And off they go in the greatest cook off since the last one. Andrew has collected the sourest ingredients, and calls his dish Deb. Emma is making lamb without vegetables, tapping the spirit of the Australian male. Filippo violently grates fennel, while Matt frenchs his bone, but then realises he only has 45 minutes so decides to do a spot of cooking. He’s making braised fennel on a garlic and fennel puree, served on a bed of fennel leaves and a glass of fennel juice. Deb is making failure. She wants to get the most she can out of the fennel, but if it’s anything like the red team, that’s not much.

The judges stand to the side and discuss the merits of the dishes as well as their makers’ dress sense. Preston is concerned about the preserved lemon, his least favourite flavour. With 15 minutes to go, Andrew confesses to being friends with fennel, but then lets his best mate down by blitzing it with preserved lemon. Suddenly there’s only 5 minutes to go as pans are turned off and meat is rested. In an earth shattering development, Matt has ruined his lamb chop, so he starts again burning another one just to be sure. Meanwhile, Mindy and Andy, teaming up because they have ‘dy’ in common, offer an unfair advantage to Emma from above. Filippo tosses his salad for the 15th time, and then starts to plates up his pistachio granita. The seconds count down as the rest frantically plate up, and as time runs out each gets their dish finished in the nick of time.

Gary says they’re looking for the dish that doesn’t stand up, and the contestants curse themselves for not fashioning legs out of the lamb bones. Deb is first with her braised fennel and almond salad. George asks her if she’s done enough and Deb says she’s happy, avoiding the question. George is impressed with her dish and thinks it’s clever cooking. Deb’s cold grey eyes burn a hole in Preston’s cravat, but both he and Gary are effusive in their praise nonetheless.

Filippo comes up after Deb with his Sicilian salad and date and pistachio granita. Gary has very little negative to say about each dish, but is not sure they go together. Filippo is worried about his time in the competition, concerned that evidence for his misdeeds exists somewhere, but he hasn’t seen Matt’s raw chop. Unfortunately for Matt, Matt the judge does get to see his raw chop, and Matt the soon to be eliminated contestants admits that maybe, just maybe, it’s a “little but rare”. Even the heat of a fireball can’t rescue it, and when we come back it’s still undercooked. Preston eats it anyway, because he’s hungry, and he calls it a proper dish, except for the improperly cooked lamb.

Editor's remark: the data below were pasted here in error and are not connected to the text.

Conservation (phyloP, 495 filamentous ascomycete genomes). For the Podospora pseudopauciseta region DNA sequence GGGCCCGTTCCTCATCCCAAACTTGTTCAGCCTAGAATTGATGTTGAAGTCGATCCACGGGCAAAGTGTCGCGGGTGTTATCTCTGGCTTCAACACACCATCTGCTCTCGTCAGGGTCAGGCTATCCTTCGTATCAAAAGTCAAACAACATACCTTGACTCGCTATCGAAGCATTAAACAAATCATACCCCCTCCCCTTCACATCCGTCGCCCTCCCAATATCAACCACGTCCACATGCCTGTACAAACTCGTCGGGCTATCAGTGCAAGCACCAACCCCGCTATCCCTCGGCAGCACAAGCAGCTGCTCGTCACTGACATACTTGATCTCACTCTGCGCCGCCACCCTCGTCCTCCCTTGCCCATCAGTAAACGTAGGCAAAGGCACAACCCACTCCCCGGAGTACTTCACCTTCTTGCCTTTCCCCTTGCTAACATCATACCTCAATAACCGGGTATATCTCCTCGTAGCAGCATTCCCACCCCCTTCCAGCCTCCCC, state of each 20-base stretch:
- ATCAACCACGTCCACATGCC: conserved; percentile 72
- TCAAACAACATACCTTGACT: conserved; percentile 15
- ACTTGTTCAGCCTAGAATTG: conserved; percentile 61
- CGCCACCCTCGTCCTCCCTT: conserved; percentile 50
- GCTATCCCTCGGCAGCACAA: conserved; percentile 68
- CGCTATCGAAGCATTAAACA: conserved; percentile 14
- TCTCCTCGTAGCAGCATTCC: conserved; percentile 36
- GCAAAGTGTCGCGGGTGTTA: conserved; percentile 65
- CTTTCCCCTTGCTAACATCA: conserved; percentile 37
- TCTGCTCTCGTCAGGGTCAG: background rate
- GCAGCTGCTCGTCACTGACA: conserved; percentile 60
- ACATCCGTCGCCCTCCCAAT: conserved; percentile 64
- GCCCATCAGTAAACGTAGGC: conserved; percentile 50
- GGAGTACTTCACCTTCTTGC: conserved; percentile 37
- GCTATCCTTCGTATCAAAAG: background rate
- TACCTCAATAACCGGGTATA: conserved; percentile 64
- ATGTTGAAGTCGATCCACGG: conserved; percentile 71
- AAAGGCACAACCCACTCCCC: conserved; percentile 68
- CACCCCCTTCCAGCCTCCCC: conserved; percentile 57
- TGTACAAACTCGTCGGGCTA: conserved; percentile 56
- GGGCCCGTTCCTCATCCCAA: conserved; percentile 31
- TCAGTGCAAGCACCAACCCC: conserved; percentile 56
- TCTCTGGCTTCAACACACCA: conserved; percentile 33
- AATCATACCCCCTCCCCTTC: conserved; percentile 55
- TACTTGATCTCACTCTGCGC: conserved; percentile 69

Emma comes up and she sounds nervous. George thinks her lamb cutlets look like a savoury gaytime, which he experienced one wintery night at Kens of Kensington. He says she’s done a great job, but at what, making a chop look like an icecream? Andrew’s fennel three ways are next, and Gary waxes lyrical about the dish and enjoys the fact that Preston won’t like the preserved lemon in it. Preston tastes it, and then he starts to tell a story about football and ‘peeing’, and apparently Andrew’s dish reminds him of this experience.

Deb is okay, as her dish was the best, and Andrew and Emma have done more than enough to stay in the competition, which begs the question what would be enough? So it’s down to Matt and Filippo, or to put it another way it’s Matt because, well, raw lamb.

Matt walks away incredibly proud, admitting he cooked his heart out “more than a few times”, yet it’s this lack of care for his organs which show he wasn’t ready for this level. He says the MasterChef journey has been exhilarating, particularly the bit where Beau flambéed his pants. Emma, Andrew and Filippo return to hugs, while Deb returns to nods. Matt returns home where one of his mates has dressed up as Emma and donned a beanie to make him feel like he was still in the show. The end credits inform us that he has just recently been made a manager at Hungry Jacks which has inspired him even more to go looking for work experience in a restaurant, even if it’s just cleaning the toilets.